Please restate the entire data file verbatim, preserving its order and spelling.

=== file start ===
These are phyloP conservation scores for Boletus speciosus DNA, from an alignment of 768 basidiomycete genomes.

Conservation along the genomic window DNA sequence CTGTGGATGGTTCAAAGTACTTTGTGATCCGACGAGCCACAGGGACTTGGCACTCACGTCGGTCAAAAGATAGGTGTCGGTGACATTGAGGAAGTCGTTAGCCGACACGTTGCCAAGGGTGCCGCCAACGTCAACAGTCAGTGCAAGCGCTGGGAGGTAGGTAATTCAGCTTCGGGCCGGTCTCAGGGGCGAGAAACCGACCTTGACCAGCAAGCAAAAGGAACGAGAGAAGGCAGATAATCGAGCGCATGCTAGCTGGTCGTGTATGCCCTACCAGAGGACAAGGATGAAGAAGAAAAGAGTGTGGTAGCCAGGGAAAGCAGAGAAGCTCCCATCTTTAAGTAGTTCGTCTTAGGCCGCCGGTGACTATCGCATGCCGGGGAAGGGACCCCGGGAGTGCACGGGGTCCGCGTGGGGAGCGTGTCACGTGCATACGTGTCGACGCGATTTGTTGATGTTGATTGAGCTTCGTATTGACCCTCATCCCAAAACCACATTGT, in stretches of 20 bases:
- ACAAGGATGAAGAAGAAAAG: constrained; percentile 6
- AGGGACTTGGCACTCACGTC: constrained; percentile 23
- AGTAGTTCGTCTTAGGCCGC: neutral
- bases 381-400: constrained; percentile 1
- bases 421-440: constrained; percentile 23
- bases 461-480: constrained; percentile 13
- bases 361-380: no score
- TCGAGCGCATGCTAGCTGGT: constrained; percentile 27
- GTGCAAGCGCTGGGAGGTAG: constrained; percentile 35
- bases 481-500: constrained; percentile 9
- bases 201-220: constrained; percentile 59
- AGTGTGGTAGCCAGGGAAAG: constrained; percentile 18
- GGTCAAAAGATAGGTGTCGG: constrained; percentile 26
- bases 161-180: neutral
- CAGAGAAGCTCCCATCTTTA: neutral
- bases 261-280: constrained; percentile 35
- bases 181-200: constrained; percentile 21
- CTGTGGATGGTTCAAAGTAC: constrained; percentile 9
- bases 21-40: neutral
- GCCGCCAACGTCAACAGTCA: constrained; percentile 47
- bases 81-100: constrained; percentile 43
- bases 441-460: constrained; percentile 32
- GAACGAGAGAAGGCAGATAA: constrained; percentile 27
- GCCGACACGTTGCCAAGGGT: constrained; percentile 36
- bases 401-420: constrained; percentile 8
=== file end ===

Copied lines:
These are phyloP conservation scores for Boletus speciosus DNA, from an alignment of 768 basidiomycete genomes.

Conservation along the genomic window DNA sequence CTGTGGATGGTTCAAAGTACTTTGTGATCCGACGAGCCACAGGGACTTGGCACTCACGTCGGTCAAAAGATAGGTGTCGGTGACATTGAGGAAGTCGTTAGCCGACACGTTGCCAAGGGTGCCGCCAACGTCAACAGTCAGTGCAAGCGCTGGGAGGTAGGTAATTCAGCTTCGGGCCGGTCTCAGGGGCGAGAAACCGACCTTGACCAGCAAGCAAAAGGAACGAGAGAAGGCAGATAATCGAGCGCATGCTAGCTGGTCGTGTATGCCCTACCAGAGGACAAGGATGAAGAAGAAAAGAGTGTGGTAGCCAGGGAAAGCAGAGAAGCTCCCATCTTTAAGTAGTTCGTCTTAGGCCGCCGGTGACTATCGCATGCCGGGGAAGGGACCCCGGGAGTGCACGGGGTCCGCGTGGGGAGCGTGTCACGTGCATACGTGTCGACGCGATTTGTTGATGTTGATTGAGCTTCGTATTGACCCTCATCCCAAAACCACATTGT, in stretches of 20 bases:
- ACAAGGATGAAGAAGAAAAG: constrained; percentile 6
- AGGGACTTGGCACTCACGTC: constrained; percentile 23
- AGTAGTTCGTCTTAGGCCGC: neutral
- bases 381-400: constrained; percentile 1
- bases 421-440: constrained; percentile 23
- bases 461-480: constrained; percentile 13
- bases 361-380: no score
- TCGAGCGCATGCTAGCTGGT: constrained; percentile 27
- GTGCAAGCGCTGGGAGGTAG: constrained; percentile 35
- bases 481-500: constrained; percentile 9
- bases 201-220: constrained; percentile 59
- AGTGTGGTAGCCAGGGAAAG: constrained; percentile 18
- GGTCAAAAGATAGGTGTCGG: constrained; percentile 26
- bases 161-180: neutral
- CAGAGAAGCTCCCATCTTTA: neutral
- bases 261-280: constrained; percentile 35
- bases 181-200: constrained; percentile 21
- CTGTGGATGGTTCAAAGTAC: constrained; percentile 9
- bases 21-40: neutral
- GCCGCCAACGTCAACAGTCA: constrained; percentile 47
- bases 81-100: constrained; percentile 43
- bases 441-460: constrained; percentile 32
- GAACGAGAGAAGGCAGATAA: constrained; percentile 27
- GCCGACACGTTGCCAAGGGT: constrained; percentile 36
- bases 401-420: constrained; percentile 8